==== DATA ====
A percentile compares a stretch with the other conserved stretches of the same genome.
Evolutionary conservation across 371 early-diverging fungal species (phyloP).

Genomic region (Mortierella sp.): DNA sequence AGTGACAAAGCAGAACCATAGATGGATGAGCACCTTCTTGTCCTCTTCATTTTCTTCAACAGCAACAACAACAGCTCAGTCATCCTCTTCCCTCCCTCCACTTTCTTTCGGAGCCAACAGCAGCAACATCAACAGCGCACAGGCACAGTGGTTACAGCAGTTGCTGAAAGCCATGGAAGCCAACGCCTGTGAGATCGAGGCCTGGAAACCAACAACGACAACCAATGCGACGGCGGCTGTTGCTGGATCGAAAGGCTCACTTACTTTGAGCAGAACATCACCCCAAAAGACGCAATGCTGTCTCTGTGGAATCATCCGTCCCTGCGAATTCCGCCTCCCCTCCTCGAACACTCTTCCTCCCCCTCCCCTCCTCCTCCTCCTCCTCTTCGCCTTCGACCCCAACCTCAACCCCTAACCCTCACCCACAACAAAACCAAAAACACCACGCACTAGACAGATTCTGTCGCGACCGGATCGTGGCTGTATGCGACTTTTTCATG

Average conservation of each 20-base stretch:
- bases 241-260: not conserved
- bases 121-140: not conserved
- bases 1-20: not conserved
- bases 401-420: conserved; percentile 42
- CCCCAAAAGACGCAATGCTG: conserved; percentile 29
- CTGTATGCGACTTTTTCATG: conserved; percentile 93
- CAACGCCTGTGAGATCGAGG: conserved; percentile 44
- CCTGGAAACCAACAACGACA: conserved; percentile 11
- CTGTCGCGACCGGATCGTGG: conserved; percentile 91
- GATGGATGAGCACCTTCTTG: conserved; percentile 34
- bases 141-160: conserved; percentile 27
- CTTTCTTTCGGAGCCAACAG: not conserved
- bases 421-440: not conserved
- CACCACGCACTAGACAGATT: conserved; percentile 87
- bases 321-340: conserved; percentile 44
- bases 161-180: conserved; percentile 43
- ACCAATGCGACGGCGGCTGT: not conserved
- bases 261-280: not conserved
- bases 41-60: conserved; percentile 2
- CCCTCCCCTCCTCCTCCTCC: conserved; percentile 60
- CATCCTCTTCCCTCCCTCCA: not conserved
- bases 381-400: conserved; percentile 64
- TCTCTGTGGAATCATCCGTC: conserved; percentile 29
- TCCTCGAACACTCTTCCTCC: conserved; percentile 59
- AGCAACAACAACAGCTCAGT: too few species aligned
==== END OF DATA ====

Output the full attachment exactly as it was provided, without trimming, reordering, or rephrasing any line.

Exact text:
A percentile compares a stretch with the other conserved stretches of the same genome.
Evolutionary conservation across 371 early-diverging fungal species (phyloP).

Genomic region (Mortierella sp.): DNA sequence AGTGACAAAGCAGAACCATAGATGGATGAGCACCTTCTTGTCCTCTTCATTTTCTTCAACAGCAACAACAACAGCTCAGTCATCCTCTTCCCTCCCTCCACTTTCTTTCGGAGCCAACAGCAGCAACATCAACAGCGCACAGGCACAGTGGTTACAGCAGTTGCTGAAAGCCATGGAAGCCAACGCCTGTGAGATCGAGGCCTGGAAACCAACAACGACAACCAATGCGACGGCGGCTGTTGCTGGATCGAAAGGCTCACTTACTTTGAGCAGAACATCACCCCAAAAGACGCAATGCTGTCTCTGTGGAATCATCCGTCCCTGCGAATTCCGCCTCCCCTCCTCGAACACTCTTCCTCCCCCTCCCCTCCTCCTCCTCCTCCTCTTCGCCTTCGACCCCAACCTCAACCCCTAACCCTCACCCACAACAAAACCAAAAACACCACGCACTAGACAGATTCTGTCGCGACCGGATCGTGGCTGTATGCGACTTTTTCATG

Average conservation of each 20-base stretch:
- bases 241-260: not conserved
- bases 121-140: not conserved
- bases 1-20: not conserved
- bases 401-420: conserved; percentile 42
- CCCCAAAAGACGCAATGCTG: conserved; percentile 29
- CTGTATGCGACTTTTTCATG: conserved; percentile 93
- CAACGCCTGTGAGATCGAGG: conserved; percentile 44
- CCTGGAAACCAACAACGACA: conserved; percentile 11
- CTGTCGCGACCGGATCGTGG: conserved; percentile 91
- GATGGATGAGCACCTTCTTG: conserved; percentile 34
- bases 141-160: conserved; percentile 27
- CTTTCTTTCGGAGCCAACAG: not conserved
- bases 421-440: not conserved
- CACCACGCACTAGACAGATT: conserved; percentile 87
- bases 321-340: conserved; percentile 44
- bases 161-180: conserved; percentile 43
- ACCAATGCGACGGCGGCTGT: not conserved
- bases 261-280: not conserved
- bases 41-60: conserved; percentile 2
- CCCTCCCCTCCTCCTCCTCC: conserved; percentile 60
- CATCCTCTTCCCTCCCTCCA: not conserved
- bases 381-400: conserved; percentile 64
- TCTCTGTGGAATCATCCGTC: conserved; percentile 29
- TCCTCGAACACTCTTCCTCC: conserved; percentile 59
- AGCAACAACAACAGCTCAGT: too few species aligned